Thailand extradites US drug smuggler

Updated 28 September 2013
0

Thailand extradites US drug smuggler

BANGKOK: An American described as a “leading drug lord” with a network spanning Asia and the United States was sent back to the US on a government-chartered plane following his arrest in Thailand, authorities said Friday.
Agents from the US Drug Enforcement Agency were sent on the flight to escort Joseph Manuel Hunter, 48, and five other suspects arrested during a sting operation on the resort island of Phuket, said Thai deputy police chief Somyot Pumpanmuang.
The flight was bound for New York where an arrest warrant has been issued for the six men, he said.
Hunter and his suspected accomplices — identified as two Brits, a Slovak, a Filipino and a Taiwanese — were arrested Wednesday during a sting operation launched at the request of the DEA following a lengthy investigation into the suspected drug gang, police said.
“He is a leading drug lord” wanted for drug smuggling, trafficking and other international crimes, Somyot said.
“This group was considered to be a big network that spanned many countries,” including Thailand, Myanmar, Singapore, Malaysia, Indonesia, Taiwan, Hong Kong and the Philippines, Somyot said.
According to Thai police, Hunter served in the US Navy, and his alleged accomplices were also believed to have had military training.
“All these people were trained to kill,” Somyot told reporters Thursday at a police airport in Bangkok after the handcuffed suspects were flown in from Phuket.
He said the DEA contacted Thai authorities several months ago to say that Hunter was believed to be hiding in Phuket, where he had rented a house. Hunter regularly traveled around the region and last entered Thailand from the Philippines on Sept. 6, Somyot said.

US Embassy spokesman Walter Braunohler in Bangkok said he could not immediately comment on the case and referred questions to Washington.


Ex-Goldman banker to finish Malaysia legal process before US extradition

Updated 46 min 51 sec ago
0

Ex-Goldman banker to finish Malaysia legal process before US extradition

  • Goldman’s role is under scrutiny as the Wall Street titan helped arrange $6.5 billion in bonds for 1MDB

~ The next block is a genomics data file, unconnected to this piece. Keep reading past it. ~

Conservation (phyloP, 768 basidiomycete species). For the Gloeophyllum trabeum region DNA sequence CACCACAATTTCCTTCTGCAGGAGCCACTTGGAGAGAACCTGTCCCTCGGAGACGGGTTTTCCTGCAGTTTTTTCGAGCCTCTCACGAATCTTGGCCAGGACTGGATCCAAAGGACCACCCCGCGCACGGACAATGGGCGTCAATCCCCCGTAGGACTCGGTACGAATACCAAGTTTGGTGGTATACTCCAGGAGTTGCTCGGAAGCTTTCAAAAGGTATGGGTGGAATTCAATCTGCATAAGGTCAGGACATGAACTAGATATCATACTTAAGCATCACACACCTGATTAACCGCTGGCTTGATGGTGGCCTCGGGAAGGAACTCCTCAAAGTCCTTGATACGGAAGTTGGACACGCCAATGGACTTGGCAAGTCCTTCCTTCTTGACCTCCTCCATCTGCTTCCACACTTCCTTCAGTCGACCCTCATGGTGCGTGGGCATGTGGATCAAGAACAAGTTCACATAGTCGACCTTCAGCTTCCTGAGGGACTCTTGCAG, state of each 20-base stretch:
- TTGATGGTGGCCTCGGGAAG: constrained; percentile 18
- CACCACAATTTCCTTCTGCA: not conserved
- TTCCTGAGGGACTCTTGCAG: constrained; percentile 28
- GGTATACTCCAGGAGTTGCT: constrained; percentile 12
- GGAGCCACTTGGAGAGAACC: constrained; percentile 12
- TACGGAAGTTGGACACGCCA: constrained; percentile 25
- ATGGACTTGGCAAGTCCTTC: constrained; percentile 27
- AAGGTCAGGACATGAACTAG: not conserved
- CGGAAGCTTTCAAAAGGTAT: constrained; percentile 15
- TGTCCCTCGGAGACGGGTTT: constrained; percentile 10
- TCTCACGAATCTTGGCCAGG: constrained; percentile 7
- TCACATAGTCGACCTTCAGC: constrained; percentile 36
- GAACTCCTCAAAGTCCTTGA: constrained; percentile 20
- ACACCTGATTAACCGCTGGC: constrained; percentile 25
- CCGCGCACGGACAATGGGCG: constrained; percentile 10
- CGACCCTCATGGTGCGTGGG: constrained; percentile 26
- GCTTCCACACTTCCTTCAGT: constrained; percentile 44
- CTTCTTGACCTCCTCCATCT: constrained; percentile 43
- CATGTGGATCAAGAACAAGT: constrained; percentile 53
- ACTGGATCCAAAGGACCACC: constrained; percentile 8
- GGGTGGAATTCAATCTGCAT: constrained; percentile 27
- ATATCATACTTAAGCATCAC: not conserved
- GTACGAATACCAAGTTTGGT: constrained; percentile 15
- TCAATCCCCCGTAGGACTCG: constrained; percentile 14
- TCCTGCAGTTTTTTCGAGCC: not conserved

• Authorities in Malaysia and the US accuse former employees of bribery and stealing billions of dollars

KUALA LUMPUR, Malaysia: A former Goldman Sachs banker accused of involvement in the multi-billion-dollar 1MDB scandal will only be extradited to the United States after legal proceedings against him in Malaysia are completed, a minister said.
Huge sums of public money were purportedly stolen from Malaysian state fund 1MDB and used to buy everything from yachts to art in a scheme that allegedly involved former premier Najib Razak and contributed to his government’s election defeat.
Goldman’s role is under scrutiny as the Wall Street titan helped arrange $6.5 billion in bonds for 1MDB. Authorities in Malaysia and the US accuse former employees of bribery and stealing billions of dollars, and investigators believe cash was laundered through the US financial system.
Malaysian Ng Chong Hwa, a former managing director at the bank, was indicted in November when US authorities also lodged an extradition request. He has been in custody in Malaysia since the US indictment.
Malaysia also filed charges against Ng, more commonly known as Roger Ng, as well as Goldman.
At a court hearing last week, Ng agreed to stop fighting the extradition request and said he wanted to be sent to the US within 30 days.
But Malaysia’s government must approve his extradition, and Interior Minister Muhyiddin Yassin said Ng’s case in Malaysia must go ahead first.
“We will honor the extradition but we will prioritize the case in Malaysia until it is completed. This is the advice of the attorney-general, and we will abide by it,” Yassin said.
Ng’s case will likely come before the Malaysian courts again next month, he said.
Ng was charged in Malaysia in December with four counts related to 1MDB, and has pleaded not guilty. He faces up to 40 years in jail if convicted.
As well as Ng, former Goldman partner Tim Leissner and the bank’s subsidiaries are also accused of making false statements in order to steal billions of dollars, and of bribing officials.
Leissner has already pleaded guilty in the US to 1MDB-linked charges.